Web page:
Professor, Department of Astronomy and Astrophysics
University of Chicago

Group Contact CV SnapShots
CMB Introduction '96   Intermediate '01   Polarization Intro '01   Cosmic Symphony '04   Polarization Primer '97   Review '02   Power Animations   Lensing   Power Prehistory   Legacy Material '96   PhD Thesis '95 Baryon Acoustic Oscillations Cosmic Shear Clusters
Transfer Function WMAP Likelihood Reionization PPF for CAMB Halo Mass Conversion Cluster Abundance
Cosmology I [legacy 321] Cosmology II [321] Current Topics [282] Galaxies and Universe [242] Radiative Processes [305] Research Preparation [307] GR Perturbation Theory [408] CMB [448] Cosmic Acceleration [449]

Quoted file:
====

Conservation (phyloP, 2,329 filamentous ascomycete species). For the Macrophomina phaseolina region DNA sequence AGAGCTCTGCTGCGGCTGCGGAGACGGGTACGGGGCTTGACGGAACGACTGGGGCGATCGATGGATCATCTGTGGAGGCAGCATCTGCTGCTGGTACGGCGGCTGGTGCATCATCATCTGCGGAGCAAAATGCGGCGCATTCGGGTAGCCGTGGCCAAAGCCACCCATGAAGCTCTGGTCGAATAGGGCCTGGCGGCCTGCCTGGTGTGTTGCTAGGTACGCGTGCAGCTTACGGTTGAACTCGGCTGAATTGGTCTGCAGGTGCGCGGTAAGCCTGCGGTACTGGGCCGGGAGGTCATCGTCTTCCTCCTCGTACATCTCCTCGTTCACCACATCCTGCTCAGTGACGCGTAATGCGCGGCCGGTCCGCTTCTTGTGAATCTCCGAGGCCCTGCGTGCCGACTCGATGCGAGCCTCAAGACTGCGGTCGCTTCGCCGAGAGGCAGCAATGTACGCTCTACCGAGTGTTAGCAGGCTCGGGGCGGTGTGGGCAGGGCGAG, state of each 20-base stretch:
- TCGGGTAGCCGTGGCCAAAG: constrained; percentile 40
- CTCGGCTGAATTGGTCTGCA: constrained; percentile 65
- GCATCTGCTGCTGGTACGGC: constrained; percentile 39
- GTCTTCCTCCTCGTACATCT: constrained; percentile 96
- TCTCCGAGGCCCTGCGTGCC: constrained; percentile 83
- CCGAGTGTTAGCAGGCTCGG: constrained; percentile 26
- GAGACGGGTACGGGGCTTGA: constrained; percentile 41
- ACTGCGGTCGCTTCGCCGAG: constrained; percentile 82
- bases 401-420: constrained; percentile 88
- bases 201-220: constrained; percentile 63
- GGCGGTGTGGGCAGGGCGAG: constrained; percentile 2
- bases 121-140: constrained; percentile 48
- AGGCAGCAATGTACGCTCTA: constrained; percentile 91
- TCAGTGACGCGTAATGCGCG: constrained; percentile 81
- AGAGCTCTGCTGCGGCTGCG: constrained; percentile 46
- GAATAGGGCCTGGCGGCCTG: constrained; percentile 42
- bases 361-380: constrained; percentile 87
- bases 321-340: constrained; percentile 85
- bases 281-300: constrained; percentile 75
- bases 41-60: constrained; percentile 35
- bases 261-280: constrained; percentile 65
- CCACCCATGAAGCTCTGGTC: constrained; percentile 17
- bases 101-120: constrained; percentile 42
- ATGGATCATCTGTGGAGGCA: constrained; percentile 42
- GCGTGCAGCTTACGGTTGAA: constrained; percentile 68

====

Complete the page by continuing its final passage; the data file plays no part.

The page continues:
Cosmic Symphony

Wayne Hu and Martin White

Scientific American 290N2 44 (2004)

In the beginning, there was light. Under the intense conditions of the early universe, ionized matter gave off radiation that was trapped within it like light in a dense fog. But as the universe expanded and cooled, electrons and protons came together to form neutral atoms, and matter lost its ability to ensare light. Today, some 14 billion years later, the photons from that great release of radiation for the cosmic microwave background...

Full PDF File